Gelber: Over the years, I found that one of the most challenging aspects in the DI market is increasing awareness of the product in the brokerage community. There is a notion that DI underwriting is extremely difficult. Furthermore, because many insurance carriers are no longer offering DI, most brokers do not know how to sell it.
From the client’s perspective, the main objection I often hear is that they do not need DI insurance because they are healthy. My immediate response has always been: “No one has a crystal ball. No one knows in advance that he will suffer a heart attack, cancer, stroke, a car accident, skiing accident—any type of catastrophic incident—which ultimately prevents him from working.”
In addition, many of my prospective clients inform me about the DI policies they have through their employer; therefore, they have no need to purchase an individual policy. At this point I explain that any benefits they receive from such a policy are taxable (if the employer is paying the premium), present the potential gap they may have after the taxation, and then show them how supplemental coverage can bring them closer to their net income. I also indicate that if they were to leave their job, they would lose their coverage. Once a person has been properly informed about how individual disability coverage works, the critical need often prompts them to reconsider their original stance on the purchase of this specific type of coverage.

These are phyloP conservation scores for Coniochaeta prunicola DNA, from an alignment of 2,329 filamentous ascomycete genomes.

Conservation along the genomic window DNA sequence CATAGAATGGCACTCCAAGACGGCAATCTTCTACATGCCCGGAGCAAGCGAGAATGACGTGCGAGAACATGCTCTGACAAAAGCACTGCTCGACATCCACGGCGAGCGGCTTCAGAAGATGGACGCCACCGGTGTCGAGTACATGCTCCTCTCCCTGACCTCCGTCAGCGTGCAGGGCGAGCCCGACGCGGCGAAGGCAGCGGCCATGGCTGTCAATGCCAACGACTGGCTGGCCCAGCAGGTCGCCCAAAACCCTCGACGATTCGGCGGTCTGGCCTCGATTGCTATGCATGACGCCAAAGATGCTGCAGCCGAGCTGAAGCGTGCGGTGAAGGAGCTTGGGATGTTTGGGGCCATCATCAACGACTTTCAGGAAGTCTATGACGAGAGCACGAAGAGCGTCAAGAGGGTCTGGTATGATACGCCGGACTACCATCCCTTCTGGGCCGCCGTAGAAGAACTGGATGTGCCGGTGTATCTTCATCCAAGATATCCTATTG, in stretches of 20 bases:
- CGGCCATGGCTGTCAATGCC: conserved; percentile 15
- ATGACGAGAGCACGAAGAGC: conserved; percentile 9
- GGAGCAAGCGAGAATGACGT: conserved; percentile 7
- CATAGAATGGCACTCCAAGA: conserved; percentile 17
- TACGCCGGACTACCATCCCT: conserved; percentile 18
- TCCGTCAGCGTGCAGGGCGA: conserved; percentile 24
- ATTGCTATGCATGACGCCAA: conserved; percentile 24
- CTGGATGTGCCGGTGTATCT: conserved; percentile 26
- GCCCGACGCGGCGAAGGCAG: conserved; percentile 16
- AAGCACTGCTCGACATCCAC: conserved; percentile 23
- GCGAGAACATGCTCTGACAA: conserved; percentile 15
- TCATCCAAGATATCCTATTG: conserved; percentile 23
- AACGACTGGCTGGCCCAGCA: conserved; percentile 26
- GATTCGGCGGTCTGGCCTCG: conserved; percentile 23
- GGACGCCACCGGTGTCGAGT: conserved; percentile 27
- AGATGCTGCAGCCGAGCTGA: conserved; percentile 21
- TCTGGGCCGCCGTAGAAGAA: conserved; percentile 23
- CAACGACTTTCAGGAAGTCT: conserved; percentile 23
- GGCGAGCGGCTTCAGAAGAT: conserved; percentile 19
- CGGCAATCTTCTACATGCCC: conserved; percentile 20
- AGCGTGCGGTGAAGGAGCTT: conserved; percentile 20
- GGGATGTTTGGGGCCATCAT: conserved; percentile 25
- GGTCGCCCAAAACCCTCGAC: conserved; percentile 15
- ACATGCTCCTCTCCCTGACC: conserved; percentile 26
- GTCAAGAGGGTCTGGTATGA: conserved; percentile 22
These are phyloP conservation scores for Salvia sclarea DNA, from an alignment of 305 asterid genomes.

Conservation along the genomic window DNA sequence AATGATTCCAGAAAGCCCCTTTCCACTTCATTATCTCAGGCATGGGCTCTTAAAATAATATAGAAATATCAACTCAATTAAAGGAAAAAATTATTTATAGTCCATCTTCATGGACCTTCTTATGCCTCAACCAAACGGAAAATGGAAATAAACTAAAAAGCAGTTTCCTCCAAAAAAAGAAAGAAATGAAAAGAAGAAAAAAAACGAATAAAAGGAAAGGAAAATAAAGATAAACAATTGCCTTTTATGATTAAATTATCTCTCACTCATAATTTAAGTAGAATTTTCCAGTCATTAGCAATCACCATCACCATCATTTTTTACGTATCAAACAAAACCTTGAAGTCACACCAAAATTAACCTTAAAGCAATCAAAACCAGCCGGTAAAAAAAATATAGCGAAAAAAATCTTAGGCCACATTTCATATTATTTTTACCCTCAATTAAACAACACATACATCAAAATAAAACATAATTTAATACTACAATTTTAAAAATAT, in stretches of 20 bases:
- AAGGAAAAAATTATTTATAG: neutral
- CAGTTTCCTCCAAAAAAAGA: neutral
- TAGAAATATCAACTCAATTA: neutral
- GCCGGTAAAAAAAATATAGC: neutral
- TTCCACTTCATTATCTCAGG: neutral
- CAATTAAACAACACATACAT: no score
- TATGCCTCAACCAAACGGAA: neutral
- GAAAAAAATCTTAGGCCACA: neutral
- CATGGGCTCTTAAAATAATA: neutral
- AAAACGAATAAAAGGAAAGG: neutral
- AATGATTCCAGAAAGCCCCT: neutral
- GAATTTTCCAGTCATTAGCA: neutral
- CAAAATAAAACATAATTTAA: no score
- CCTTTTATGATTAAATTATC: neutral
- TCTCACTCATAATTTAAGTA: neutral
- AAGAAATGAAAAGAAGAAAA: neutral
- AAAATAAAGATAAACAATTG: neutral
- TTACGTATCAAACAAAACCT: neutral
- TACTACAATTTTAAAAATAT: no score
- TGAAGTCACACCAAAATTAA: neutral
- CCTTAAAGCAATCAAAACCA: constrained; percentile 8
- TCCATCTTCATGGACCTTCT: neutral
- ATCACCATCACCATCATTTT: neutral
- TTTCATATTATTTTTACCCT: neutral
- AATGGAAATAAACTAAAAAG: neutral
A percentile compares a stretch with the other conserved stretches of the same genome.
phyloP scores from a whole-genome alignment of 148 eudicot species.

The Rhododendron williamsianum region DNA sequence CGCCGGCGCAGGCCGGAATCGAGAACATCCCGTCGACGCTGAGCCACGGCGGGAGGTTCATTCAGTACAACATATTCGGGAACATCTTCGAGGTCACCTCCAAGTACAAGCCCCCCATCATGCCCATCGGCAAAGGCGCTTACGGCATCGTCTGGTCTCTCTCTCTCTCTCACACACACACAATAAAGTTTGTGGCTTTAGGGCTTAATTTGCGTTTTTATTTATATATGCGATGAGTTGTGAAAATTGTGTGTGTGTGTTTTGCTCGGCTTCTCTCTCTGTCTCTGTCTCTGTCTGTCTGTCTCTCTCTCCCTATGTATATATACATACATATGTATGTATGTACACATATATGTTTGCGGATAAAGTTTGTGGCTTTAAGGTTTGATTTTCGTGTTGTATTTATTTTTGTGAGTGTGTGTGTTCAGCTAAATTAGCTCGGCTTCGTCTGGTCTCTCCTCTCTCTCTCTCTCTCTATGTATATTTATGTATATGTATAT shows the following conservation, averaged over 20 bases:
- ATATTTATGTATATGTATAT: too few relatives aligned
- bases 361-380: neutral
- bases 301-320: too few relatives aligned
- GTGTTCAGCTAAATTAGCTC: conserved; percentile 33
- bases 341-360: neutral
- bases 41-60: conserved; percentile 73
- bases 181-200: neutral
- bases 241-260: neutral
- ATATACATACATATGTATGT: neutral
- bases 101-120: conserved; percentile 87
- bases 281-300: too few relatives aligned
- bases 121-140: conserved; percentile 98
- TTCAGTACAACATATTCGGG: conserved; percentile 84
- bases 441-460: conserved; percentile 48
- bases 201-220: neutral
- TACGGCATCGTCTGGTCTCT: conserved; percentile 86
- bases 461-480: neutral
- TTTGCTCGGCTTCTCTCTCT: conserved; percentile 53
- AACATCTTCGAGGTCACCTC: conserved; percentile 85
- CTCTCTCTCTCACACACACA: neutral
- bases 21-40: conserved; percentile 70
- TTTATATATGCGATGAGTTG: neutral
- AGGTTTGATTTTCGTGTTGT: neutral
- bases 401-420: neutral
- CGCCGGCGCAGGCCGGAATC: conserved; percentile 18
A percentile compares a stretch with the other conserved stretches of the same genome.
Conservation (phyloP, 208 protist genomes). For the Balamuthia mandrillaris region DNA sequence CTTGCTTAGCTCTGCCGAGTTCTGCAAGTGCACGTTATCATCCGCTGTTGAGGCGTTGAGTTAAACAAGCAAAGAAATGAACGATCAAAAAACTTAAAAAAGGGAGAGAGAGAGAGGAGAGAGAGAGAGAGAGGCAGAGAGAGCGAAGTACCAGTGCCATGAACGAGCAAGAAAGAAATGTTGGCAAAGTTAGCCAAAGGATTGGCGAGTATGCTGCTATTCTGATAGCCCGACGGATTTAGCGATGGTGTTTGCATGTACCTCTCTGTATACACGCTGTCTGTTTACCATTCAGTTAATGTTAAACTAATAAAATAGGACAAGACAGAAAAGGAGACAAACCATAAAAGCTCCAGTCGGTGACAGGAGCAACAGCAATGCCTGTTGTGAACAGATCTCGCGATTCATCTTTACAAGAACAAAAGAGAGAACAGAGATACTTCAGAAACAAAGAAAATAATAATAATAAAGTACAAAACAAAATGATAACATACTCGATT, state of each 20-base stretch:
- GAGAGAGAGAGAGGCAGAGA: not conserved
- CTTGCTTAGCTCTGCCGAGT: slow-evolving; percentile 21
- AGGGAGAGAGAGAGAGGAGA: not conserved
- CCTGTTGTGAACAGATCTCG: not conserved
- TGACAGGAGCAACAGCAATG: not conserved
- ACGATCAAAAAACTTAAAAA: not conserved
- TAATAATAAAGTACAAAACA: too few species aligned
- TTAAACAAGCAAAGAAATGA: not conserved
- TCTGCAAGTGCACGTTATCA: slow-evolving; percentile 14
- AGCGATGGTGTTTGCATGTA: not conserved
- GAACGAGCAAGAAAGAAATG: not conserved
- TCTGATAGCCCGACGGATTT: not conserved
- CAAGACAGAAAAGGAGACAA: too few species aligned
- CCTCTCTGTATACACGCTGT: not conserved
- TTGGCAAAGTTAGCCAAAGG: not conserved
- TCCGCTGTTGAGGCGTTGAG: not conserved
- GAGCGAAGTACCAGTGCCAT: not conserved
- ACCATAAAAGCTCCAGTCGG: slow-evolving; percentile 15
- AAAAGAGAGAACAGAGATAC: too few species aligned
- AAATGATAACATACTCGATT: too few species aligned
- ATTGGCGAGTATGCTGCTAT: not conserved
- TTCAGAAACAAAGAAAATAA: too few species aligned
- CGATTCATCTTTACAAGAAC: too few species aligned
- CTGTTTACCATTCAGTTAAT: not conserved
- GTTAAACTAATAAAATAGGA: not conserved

This type of sales discussion is one that has taken time for me to master by speaking to many brokers and their potential clients. Yet, selling DI insurance is often a challenge.
Q: What advice would you have for a producer who is just entering the disability insurance market?
Gelber: My advice for producers who are just entering the world of DI sales is to find a niche market. Target young professionals, especially in the medical field. Doctors certainly understand the need for DI insurance, so it would be a comfortable place to begin. If you insure your client while he is young, he will be your client for many years, giving you the opportunity to sell additional products to him.
A new producer should work with a seasoned broker, as it is beneficial to have a mentor who can help you make the sale. Furthermore, always listen to the needs of the client. Most importantly, never say the term “disability.” Instead, use the term “income replacement.” Frankly, no one thinks he will be disabled in the future. Remember, you must present the possibilities of what could happen before stating you have a product which can pay your client’s income when he is unable to work due to an illness or injury.
Always believe in and be passionate about what you are selling—love your product and how it protects your clients. Ultimately, that has been the key to my success in the DI insurance market. [BG]
Bloch: The best advice I can give any producer is to become an individual DI professional. In order to do that you must completely understand policy definitions, be aware of underwriting variables, and understand how to secure complete information from a client during the application process. Developing a relationship with a premier brokerage operation is the first step. In order to find a DI specialist that will truly be your partner, ask about their training programs, joint field opportunities and DI seminars.
There is tremendous opportunity to become a recognized leader in the individual DI industry. It starts with professional knowledge, a positive attitude and developing cohesive relationships—and the results are unlimited. [KB]
Kenneth A. Bloch, CLU
is president of The Bloch Agency. He began his career as an underwriter and then a group product sales representative and sales manager.
Barbara D. Gelber, CSA
is the disability and long term care sales specialist at Brokerage Concepts, Inc.